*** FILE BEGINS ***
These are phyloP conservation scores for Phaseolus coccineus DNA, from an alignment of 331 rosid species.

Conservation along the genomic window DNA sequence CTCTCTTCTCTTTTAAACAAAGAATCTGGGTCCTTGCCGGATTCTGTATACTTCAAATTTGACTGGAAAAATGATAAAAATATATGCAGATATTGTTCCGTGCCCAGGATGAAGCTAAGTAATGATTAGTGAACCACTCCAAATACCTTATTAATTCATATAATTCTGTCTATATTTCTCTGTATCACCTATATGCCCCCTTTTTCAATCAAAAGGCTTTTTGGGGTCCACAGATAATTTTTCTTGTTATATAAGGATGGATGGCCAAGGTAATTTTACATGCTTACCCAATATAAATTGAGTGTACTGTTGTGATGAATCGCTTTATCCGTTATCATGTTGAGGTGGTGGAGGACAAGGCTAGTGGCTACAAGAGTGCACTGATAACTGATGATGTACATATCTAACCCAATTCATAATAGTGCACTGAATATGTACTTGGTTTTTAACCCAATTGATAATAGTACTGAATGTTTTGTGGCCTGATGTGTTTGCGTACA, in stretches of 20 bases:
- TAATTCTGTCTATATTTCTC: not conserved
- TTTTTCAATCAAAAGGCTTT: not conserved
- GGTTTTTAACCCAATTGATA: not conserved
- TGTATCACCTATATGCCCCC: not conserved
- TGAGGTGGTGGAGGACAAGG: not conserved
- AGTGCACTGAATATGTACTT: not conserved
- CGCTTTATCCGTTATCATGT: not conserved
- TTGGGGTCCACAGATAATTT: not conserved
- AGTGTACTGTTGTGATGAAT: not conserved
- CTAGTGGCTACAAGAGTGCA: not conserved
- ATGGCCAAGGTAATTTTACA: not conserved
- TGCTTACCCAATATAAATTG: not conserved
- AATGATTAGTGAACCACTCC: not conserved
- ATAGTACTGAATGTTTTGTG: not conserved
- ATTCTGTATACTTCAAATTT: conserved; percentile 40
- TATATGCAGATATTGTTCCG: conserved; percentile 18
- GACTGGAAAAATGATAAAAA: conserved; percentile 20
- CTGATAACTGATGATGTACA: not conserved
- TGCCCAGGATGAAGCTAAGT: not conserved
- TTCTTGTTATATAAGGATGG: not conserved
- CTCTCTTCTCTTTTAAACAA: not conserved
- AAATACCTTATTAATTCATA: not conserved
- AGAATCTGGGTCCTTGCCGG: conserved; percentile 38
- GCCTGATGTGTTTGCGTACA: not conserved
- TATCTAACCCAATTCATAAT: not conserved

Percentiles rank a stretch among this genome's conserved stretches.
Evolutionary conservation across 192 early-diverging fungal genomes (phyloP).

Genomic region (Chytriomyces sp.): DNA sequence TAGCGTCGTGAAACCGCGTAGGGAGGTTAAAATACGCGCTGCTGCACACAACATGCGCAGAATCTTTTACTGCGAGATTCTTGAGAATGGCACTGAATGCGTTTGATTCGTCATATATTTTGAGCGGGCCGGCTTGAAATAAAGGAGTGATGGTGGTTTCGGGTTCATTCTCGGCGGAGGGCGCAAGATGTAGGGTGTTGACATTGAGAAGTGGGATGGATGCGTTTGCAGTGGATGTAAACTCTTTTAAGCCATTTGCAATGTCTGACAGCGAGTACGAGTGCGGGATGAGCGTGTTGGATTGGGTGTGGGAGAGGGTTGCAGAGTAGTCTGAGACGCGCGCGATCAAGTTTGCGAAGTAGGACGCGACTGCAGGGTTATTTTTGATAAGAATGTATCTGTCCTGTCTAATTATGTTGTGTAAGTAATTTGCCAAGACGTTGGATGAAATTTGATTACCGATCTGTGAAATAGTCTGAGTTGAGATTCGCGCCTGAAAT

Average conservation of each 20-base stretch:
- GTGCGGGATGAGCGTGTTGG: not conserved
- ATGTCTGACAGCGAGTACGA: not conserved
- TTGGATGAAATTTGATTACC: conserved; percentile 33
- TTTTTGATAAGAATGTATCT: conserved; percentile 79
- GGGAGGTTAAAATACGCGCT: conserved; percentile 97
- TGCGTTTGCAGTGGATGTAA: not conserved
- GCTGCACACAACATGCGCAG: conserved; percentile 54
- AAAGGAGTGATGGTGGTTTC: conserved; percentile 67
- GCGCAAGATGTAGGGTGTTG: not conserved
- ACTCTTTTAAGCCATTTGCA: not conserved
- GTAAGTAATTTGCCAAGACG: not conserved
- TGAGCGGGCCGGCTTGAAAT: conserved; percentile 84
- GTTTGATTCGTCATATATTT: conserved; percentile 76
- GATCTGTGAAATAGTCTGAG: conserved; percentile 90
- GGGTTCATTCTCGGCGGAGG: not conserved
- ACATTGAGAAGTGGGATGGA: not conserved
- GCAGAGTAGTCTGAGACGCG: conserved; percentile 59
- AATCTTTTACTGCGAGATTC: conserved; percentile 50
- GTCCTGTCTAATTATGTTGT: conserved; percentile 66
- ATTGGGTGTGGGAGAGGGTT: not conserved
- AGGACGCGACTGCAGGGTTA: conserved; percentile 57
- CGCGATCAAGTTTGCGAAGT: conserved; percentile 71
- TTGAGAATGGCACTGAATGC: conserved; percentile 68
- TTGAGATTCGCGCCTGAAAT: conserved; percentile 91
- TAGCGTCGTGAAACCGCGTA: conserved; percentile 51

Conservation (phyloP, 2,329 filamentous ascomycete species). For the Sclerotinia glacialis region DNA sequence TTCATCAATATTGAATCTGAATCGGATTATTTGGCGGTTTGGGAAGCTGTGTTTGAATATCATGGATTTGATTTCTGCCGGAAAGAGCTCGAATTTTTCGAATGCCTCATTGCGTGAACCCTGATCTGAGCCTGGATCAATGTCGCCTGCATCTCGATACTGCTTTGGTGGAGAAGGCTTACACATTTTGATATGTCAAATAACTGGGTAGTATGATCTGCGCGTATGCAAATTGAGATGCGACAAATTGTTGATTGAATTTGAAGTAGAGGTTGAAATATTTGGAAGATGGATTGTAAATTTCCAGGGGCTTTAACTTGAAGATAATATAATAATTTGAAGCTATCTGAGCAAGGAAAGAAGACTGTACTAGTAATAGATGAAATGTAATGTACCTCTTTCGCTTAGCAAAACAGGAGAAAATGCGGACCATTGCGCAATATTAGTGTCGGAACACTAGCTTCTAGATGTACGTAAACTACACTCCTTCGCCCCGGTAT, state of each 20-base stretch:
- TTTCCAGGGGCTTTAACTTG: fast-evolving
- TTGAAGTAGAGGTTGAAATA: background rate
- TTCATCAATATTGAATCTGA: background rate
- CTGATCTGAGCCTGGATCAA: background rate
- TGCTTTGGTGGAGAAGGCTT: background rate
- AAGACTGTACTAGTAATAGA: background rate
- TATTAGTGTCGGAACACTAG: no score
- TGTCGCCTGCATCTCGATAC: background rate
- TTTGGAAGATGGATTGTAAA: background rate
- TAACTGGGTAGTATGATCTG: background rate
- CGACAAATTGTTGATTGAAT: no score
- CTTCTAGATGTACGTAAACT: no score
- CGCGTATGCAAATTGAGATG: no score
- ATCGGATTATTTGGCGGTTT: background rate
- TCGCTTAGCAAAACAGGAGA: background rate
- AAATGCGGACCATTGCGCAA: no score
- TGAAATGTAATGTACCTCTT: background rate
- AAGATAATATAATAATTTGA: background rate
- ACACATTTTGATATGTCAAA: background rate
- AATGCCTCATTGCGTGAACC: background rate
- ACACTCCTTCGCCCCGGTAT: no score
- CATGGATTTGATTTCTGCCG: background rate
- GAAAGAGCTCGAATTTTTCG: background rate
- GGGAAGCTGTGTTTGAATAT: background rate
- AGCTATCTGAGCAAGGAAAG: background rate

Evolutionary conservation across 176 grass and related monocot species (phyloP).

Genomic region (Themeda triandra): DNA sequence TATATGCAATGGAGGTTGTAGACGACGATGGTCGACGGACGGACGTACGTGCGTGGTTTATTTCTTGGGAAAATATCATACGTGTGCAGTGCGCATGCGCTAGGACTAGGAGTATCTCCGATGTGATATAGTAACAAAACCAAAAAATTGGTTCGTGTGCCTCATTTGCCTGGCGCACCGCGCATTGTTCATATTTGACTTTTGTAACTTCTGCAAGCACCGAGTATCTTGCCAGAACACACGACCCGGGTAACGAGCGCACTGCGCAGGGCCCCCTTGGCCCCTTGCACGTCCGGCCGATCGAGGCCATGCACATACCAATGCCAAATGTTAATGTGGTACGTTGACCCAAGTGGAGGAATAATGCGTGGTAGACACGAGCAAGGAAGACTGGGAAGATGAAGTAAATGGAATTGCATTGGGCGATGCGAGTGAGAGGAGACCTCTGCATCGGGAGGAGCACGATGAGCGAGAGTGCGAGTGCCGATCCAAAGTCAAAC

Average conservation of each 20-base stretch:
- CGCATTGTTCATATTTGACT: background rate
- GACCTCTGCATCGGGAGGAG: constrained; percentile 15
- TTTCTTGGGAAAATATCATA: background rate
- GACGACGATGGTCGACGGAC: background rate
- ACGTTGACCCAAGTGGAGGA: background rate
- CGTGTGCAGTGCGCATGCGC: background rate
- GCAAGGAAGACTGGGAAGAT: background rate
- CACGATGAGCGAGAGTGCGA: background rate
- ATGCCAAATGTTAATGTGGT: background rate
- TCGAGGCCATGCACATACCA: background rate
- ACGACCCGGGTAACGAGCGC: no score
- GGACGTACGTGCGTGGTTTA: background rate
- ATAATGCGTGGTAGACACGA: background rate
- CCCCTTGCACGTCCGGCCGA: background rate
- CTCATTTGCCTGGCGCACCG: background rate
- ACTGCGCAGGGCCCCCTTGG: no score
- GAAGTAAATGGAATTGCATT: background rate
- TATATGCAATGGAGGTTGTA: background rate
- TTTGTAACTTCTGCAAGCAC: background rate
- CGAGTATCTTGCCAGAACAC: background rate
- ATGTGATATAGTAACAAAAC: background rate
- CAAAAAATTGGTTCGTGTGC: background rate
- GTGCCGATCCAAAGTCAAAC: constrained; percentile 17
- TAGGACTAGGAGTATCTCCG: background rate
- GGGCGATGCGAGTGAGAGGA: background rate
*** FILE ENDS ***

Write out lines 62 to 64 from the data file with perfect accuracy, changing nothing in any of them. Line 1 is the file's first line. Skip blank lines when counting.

- TGCTTTGGTGGAGAAGGCTT: background rate
- AAGACTGTACTAGTAATAGA: background rate
- TATTAGTGTCGGAACACTAG: no score